In southern Arabia, between the shallow waters of the Arabian Gulf to the east and extending southwest to the Red Sea, lies a desert as broad as the state of Texas. On aerial navigation charts its 647,250 square kilometers (250,000 square miles) are shown as a stippled blankness, indicating desert. Map-notes read laconically, "sand dunes," "undulating plain," "rocks," "no vegetation."
For years, this desert seemed impenetrable. Even T.E. Lawrence, no novice in desert travel, said that "only an airship could cross it," and Bedouins warned English explorer Harry St. John Philby that "where there is no water, that is the Empty Quarter; no man goes thither."
In 1932, however, Philby was in no mood to listen to such warnings. For 14 years he had "worked and waited" for a chance to verify a strange Bedouin story he had heard in 1918 from his guide, Jabir ibn Farraj: that somewhere out in that forbidding desert lay a ruined city called Wabar. According to Bedouin legend, Wabar had been leveled by a destructive wind because its wicked and lustful ruler, 'Ad, had ignored the warnings of his brother, Hud - generally identified with the biblical Heber. Legend also said that near this lost site lay a block of iron "as big as a camel's hump." Since tribesmen called the place "al-Hadida," and since hadida in Arabic means a piece of iron, Philby presumed that there were iron artifacts in the city, perhaps of great value.
Having learned Arabic, embraced the Muslim faith and adopted Bedouin garb, Philby at that point had resolved to simultaneously unravel the mystery of Wabar and, his main goal as an explorer, become the first European to cross the Empty Quarter.
Sadly, that honor was denied him. In 1931, a full year before Philby's expedition was to have set out, a compatriot - Bertram Thomas - made a sudden successful dash through the Empty Quarter from Oman and for Philby, the news proved so bitter that he shut himself indoors for a whole week. Since Thomas had been a friend, Philby felt betrayed and later expressed his hurt by quoting an Arab poet:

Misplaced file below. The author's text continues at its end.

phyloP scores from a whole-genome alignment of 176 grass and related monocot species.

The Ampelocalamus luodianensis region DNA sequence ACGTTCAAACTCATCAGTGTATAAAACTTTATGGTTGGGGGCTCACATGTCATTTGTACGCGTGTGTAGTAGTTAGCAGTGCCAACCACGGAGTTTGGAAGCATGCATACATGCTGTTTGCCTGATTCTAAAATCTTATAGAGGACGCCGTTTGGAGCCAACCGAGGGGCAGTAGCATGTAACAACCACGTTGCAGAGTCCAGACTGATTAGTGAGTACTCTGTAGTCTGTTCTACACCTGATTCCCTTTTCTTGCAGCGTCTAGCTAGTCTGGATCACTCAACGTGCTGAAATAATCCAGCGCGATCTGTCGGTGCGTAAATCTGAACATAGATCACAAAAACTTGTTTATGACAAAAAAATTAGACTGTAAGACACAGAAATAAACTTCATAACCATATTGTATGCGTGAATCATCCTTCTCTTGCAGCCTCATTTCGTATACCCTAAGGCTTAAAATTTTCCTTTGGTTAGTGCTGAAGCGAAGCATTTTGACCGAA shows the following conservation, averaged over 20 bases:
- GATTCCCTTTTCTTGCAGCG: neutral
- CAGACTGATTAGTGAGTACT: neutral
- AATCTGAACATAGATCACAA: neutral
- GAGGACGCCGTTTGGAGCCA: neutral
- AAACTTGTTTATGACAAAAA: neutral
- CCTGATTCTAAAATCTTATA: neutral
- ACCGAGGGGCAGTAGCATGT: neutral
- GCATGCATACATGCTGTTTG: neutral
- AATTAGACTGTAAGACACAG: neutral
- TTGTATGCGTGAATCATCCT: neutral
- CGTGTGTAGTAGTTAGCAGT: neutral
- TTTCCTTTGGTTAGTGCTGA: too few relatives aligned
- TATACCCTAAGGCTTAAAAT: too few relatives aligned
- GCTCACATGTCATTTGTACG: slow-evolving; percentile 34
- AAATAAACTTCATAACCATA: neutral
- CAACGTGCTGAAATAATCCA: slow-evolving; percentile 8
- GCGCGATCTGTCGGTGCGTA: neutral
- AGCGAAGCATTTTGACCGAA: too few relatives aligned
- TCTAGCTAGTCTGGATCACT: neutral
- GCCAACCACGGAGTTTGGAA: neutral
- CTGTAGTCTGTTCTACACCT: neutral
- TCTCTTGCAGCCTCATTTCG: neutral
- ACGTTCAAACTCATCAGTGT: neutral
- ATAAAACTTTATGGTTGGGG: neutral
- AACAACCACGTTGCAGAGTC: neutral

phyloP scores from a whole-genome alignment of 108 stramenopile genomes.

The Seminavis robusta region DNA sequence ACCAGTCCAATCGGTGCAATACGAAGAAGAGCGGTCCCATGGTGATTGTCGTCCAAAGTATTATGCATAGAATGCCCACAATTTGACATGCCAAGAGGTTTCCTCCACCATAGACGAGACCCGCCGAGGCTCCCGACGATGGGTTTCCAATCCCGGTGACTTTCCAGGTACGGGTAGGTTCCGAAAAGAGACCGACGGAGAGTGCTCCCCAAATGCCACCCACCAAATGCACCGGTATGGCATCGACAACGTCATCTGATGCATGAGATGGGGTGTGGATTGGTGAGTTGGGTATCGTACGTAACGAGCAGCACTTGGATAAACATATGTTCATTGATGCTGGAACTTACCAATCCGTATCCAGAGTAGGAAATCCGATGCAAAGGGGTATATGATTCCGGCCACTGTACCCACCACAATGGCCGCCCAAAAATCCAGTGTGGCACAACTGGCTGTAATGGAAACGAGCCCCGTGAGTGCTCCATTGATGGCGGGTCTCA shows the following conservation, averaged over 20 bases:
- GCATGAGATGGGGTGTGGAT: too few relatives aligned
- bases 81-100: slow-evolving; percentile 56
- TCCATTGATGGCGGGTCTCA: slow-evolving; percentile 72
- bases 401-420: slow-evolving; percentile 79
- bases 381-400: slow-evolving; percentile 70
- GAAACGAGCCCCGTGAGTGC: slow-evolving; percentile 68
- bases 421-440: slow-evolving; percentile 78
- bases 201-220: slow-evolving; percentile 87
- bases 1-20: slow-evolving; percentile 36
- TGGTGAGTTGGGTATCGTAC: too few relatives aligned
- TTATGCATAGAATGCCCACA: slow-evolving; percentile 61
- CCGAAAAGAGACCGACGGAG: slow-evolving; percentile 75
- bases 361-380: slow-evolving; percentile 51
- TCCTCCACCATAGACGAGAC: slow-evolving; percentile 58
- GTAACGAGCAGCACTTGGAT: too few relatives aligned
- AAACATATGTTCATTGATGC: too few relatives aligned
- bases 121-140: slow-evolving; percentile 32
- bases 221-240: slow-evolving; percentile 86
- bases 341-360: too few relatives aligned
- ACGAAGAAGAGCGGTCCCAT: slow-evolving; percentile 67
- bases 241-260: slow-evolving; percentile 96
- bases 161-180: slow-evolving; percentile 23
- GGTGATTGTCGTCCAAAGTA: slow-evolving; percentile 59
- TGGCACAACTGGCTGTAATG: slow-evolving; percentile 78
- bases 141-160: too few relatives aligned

'Twas I that learn'd him in the archer's art;
At me, his hand grown strong, he launched his dart.
Eventually, however, Philby's frustration gave way to hope; there was still a lot of Arabia to explore and there was still Wabar, with its potential ruins and maybe even buried treasures. So, on a chilly January morning in 1932, only days after King 'Abd al-'Aziz Al Sa'ud gave the go-ahead, Philby and 15 seasoned Arab tribesmen finally plunged into "an ocean of sand," as he later wrote.
It was a large expedition: 32 sand-bred Ramliyat camels (from raml , meaning sand), laden with bags of rice, dates and coffee. This was enough to sustain the expedition for 75 days - yet even so, unbearable heat and lack of water forced half the party to turn back; for drinking water the team had to rely entirely on scattered wells, dug by the few Bedouin tribes which ventured into the sands.
Cheered and chided by Philby, however, the remainder pushed on. "Even the raven knew it was no use looking for food here," he wrote, and eventually, two camels had to be slaughtered for meat. During one stretch of the march, the animals went two days without food, and 10 days almost without water. Wisely, the Bedouins prevented the suffering beasts from drinking, instead pouring the precious water down their nostrils to "cool their brains" - a practice known as "snuffing."
The star performers of the mission were two Arab guides, Ali Jahman and Salim ibn Suwailim, who, relying only on their memories and extraordinary sense of desert navigation, eventually led the group to the Wabar site after a month of traveling.
For Philby, the first sight of Wabar was almost as disappointing as the news of Thomas' crossing: instead of a find to match Petra or Tutankhamen's tomb, he found himself gazing down, not at the ruins of a city, but into the mouth of what he took to be an extinct volcano with twin craters side by side. Surprised and deeply disappointed, he wrote in his diary: "I knew not whether to laugh or cry..."